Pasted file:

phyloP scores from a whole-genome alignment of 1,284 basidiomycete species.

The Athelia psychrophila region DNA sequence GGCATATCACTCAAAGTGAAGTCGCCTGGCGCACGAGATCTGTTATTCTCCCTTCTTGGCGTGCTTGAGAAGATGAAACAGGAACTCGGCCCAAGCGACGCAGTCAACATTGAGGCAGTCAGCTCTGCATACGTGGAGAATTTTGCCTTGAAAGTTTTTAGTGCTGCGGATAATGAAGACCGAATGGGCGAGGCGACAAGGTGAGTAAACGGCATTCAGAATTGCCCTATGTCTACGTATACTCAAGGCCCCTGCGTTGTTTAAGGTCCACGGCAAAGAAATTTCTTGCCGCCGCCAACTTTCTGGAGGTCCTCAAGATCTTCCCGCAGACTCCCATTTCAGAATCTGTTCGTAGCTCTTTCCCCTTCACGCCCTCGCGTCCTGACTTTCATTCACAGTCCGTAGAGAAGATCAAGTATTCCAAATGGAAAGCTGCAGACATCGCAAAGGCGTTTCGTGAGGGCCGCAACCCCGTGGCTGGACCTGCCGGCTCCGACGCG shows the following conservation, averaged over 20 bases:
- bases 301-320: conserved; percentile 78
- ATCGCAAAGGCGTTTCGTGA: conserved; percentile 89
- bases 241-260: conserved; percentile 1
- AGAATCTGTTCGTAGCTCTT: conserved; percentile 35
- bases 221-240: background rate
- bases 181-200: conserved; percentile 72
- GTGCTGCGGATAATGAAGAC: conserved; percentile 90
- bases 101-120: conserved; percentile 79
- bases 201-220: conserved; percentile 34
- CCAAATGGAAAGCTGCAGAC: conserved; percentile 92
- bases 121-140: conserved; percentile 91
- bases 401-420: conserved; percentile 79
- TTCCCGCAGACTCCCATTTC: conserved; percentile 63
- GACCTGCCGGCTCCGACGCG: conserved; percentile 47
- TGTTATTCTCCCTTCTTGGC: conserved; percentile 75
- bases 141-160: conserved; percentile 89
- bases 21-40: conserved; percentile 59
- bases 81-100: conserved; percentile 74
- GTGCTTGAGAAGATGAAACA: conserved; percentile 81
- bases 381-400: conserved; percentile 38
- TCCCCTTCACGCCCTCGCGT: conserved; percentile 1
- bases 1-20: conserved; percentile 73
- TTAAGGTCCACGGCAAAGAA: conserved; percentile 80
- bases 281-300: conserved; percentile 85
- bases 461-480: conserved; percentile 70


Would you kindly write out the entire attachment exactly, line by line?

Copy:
phyloP scores from a whole-genome alignment of 1,284 basidiomycete species.

The Athelia psychrophila region DNA sequence GGCATATCACTCAAAGTGAAGTCGCCTGGCGCACGAGATCTGTTATTCTCCCTTCTTGGCGTGCTTGAGAAGATGAAACAGGAACTCGGCCCAAGCGACGCAGTCAACATTGAGGCAGTCAGCTCTGCATACGTGGAGAATTTTGCCTTGAAAGTTTTTAGTGCTGCGGATAATGAAGACCGAATGGGCGAGGCGACAAGGTGAGTAAACGGCATTCAGAATTGCCCTATGTCTACGTATACTCAAGGCCCCTGCGTTGTTTAAGGTCCACGGCAAAGAAATTTCTTGCCGCCGCCAACTTTCTGGAGGTCCTCAAGATCTTCCCGCAGACTCCCATTTCAGAATCTGTTCGTAGCTCTTTCCCCTTCACGCCCTCGCGTCCTGACTTTCATTCACAGTCCGTAGAGAAGATCAAGTATTCCAAATGGAAAGCTGCAGACATCGCAAAGGCGTTTCGTGAGGGCCGCAACCCCGTGGCTGGACCTGCCGGCTCCGACGCG shows the following conservation, averaged over 20 bases:
- bases 301-320: conserved; percentile 78
- ATCGCAAAGGCGTTTCGTGA: conserved; percentile 89
- bases 241-260: conserved; percentile 1
- AGAATCTGTTCGTAGCTCTT: conserved; percentile 35
- bases 221-240: background rate
- bases 181-200: conserved; percentile 72
- GTGCTGCGGATAATGAAGAC: conserved; percentile 90
- bases 101-120: conserved; percentile 79
- bases 201-220: conserved; percentile 34
- CCAAATGGAAAGCTGCAGAC: conserved; percentile 92
- bases 121-140: conserved; percentile 91
- bases 401-420: conserved; percentile 79
- TTCCCGCAGACTCCCATTTC: conserved; percentile 63
- GACCTGCCGGCTCCGACGCG: conserved; percentile 47
- TGTTATTCTCCCTTCTTGGC: conserved; percentile 75
- bases 141-160: conserved; percentile 89
- bases 21-40: conserved; percentile 59
- bases 81-100: conserved; percentile 74
- GTGCTTGAGAAGATGAAACA: conserved; percentile 81
- bases 381-400: conserved; percentile 38
- TCCCCTTCACGCCCTCGCGT: conserved; percentile 1
- bases 1-20: conserved; percentile 73
- TTAAGGTCCACGGCAAAGAA: conserved; percentile 80
- bases 281-300: conserved; percentile 85
- bases 461-480: conserved; percentile 70